Hooper and Shaw were able to express these more activist messages to a broader audience than had their nineteenth-century predecessors. Not until the 1920s did women’s writings first begin to be published in the CMS and LMS main missionary journals. Prior to this time, women’s stories were relegated to female magazines.[46] But after missionary women established themselves as professionals and after they gained the vote, they began to be included in them.[47] Their inclusion could reflect a shrinking missionary readership, but arguably it also points to increasing regard for women’s work. The insertion of women into the main missionary journals also signals the turn toward a technocratic empire, with female professionals reporting as “experts” on Africa and African women.[48]

Shaw and Hooper: Their Backgrounds and Early Years in Africa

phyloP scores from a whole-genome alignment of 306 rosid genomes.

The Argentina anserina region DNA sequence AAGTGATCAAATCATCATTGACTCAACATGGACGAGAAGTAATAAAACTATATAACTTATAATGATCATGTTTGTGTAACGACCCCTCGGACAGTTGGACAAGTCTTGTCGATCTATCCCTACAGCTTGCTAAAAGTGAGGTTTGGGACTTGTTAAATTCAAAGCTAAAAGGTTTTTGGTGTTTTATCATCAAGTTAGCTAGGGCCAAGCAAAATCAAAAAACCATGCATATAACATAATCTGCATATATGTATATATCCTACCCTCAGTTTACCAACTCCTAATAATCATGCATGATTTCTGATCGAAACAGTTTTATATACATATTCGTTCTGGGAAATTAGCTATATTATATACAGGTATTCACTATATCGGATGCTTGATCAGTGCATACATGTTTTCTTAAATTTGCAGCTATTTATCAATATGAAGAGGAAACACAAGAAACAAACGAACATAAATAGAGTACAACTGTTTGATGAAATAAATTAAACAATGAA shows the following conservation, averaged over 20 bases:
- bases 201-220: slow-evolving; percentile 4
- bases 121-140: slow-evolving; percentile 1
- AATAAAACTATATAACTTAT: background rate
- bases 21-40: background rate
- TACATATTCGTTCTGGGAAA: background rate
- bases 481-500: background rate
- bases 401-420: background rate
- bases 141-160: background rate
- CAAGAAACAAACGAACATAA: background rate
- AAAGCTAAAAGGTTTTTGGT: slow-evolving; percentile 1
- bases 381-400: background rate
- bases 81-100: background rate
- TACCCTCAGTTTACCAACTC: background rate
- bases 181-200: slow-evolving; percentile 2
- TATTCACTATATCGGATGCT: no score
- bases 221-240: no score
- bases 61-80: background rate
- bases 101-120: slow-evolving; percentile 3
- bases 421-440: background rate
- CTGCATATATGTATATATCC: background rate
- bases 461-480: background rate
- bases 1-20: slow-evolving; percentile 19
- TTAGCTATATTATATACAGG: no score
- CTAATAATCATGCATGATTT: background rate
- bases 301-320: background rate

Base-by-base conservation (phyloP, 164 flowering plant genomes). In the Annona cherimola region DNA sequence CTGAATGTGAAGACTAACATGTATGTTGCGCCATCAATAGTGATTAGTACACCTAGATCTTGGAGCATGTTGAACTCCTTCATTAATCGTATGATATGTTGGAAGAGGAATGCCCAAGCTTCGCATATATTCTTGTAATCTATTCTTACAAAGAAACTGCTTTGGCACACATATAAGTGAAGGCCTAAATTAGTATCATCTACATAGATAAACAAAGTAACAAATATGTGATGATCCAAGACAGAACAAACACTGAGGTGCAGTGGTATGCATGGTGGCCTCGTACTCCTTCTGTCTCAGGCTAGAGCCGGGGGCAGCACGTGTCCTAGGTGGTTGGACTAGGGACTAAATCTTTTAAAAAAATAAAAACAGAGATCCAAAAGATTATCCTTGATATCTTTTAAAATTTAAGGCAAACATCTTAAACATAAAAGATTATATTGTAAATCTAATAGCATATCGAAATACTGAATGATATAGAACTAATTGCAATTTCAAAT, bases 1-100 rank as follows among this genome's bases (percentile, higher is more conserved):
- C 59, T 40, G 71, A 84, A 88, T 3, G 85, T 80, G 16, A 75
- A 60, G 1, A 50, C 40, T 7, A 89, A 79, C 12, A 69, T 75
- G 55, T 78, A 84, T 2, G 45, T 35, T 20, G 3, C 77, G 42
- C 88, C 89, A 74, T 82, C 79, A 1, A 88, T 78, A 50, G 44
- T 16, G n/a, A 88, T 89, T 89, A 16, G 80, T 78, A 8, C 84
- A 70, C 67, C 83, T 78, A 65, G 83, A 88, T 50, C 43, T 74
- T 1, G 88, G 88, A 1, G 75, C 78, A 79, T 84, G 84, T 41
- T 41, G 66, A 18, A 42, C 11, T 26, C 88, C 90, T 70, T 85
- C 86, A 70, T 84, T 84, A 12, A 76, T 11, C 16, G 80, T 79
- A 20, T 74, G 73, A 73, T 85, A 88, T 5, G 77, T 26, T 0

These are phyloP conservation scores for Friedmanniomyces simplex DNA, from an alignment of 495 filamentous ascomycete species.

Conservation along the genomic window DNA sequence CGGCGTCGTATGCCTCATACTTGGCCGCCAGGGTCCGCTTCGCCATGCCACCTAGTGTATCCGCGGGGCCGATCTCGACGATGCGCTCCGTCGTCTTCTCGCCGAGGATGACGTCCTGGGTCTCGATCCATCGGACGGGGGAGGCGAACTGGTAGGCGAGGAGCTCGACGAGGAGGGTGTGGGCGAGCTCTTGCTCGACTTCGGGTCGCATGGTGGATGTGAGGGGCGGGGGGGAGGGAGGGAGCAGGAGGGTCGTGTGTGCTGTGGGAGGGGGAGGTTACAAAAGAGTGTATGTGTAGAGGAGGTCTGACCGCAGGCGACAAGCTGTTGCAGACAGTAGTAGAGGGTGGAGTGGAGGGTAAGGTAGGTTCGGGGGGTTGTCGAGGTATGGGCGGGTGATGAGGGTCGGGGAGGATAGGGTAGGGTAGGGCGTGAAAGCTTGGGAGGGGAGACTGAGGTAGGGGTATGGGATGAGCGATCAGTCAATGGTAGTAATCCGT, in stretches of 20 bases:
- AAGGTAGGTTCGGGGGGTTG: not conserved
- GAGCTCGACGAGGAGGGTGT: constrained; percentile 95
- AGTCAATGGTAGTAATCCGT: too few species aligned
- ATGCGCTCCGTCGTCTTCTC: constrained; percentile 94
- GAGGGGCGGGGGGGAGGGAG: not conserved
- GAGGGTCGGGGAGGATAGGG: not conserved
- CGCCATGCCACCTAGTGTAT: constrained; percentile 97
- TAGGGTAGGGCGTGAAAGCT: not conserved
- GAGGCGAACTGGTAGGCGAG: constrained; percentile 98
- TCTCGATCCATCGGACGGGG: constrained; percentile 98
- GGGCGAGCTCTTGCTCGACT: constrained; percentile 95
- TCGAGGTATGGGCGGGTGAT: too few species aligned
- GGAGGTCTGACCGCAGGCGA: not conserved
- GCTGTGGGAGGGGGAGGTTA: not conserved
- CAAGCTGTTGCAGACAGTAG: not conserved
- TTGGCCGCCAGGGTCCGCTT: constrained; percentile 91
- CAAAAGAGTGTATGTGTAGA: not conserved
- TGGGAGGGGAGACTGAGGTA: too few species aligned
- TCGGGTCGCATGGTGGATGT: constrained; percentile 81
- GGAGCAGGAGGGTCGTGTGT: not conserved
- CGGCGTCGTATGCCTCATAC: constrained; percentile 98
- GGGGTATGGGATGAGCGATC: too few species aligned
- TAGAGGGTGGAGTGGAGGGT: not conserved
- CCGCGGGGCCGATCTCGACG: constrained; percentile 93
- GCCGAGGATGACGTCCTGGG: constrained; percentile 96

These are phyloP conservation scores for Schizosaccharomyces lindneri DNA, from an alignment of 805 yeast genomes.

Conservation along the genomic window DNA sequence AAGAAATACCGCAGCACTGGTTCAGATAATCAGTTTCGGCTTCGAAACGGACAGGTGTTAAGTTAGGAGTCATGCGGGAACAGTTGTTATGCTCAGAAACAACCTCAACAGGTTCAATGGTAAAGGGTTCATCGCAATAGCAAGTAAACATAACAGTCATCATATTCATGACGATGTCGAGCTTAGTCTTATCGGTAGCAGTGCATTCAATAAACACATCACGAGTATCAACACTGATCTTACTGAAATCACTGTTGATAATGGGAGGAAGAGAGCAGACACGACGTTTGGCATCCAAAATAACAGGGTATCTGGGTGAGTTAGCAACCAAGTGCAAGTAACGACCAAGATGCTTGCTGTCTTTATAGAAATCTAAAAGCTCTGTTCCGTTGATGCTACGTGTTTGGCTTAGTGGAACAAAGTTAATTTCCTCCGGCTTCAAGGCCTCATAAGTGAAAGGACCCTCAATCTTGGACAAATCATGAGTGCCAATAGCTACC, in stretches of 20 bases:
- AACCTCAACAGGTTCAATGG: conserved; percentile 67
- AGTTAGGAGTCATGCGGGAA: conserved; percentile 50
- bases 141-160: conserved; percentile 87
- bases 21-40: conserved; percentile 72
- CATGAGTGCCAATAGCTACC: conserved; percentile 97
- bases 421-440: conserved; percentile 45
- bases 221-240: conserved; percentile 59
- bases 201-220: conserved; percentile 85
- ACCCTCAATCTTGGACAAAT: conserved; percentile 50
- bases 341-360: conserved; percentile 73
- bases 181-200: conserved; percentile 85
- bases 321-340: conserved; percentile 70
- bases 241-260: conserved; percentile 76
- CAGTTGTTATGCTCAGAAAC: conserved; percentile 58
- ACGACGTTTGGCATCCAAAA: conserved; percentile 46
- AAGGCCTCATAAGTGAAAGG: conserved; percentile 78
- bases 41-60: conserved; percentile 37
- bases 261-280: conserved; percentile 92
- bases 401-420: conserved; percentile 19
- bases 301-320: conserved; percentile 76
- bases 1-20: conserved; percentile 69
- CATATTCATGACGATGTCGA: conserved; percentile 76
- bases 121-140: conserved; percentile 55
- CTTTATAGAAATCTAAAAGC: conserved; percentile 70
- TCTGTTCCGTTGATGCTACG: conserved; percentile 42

Despite being raised in a “non-Christian” home, Shaw wanted to work as a missionary after listening to a missionary speak at her devout grandmother’s church.[49] Shaw heard that children in Africa did not have schools and that African children “were not half as happy as she was.”[50] To her consternation, Shaw learned that while she was living contentedly in England, another girl, Maggie, had been raised as a slave-girl in Central Africa. (Such representations were standard fare in missionary antislavery discourse.) In preparation for her work, Shaw studied at St. Colm’s Missionary School, where Annie Hunter Small taught her “’to understand and sympathise with the inner character and thought of the peoples of Asia and Africa.’”[51] Shaw took this philosophy to heart and designed Mbereshi Girls’ School around the concept of “Chief Jesus,” Shaw’s notion of African Christianity. To extend the influence of her school and to counter perceived deficiencies in African maternal care, Shaw launched the House of Life, a maternity ward and teaching centre, in 1928.[52] With her fierce streak of independence and her penchant for authoritarian rule, Shaw oversaw the mission for another 12 years. But after skirmishing with the LMS over autonomy and educational theory, Shaw briefly retired.[53] She soon returned to Africa, however, this time with the CMS in East Africa. In an interview after her second retirement in 1952, Shaw claimed that she had long held the more sacramental theology of the Anglican Church, but she had initially opted to work for the LMS because she was allowed more autonomy within an organization that afforded single women more independence.[54] Shaw remained closely connected to the CMS in later years as she served as an executive director on the CMS board from 1954 to 1962. Upon her death in Britain in 1973, her ashes were buried on the grounds of the chapel at Mbereshi.[55]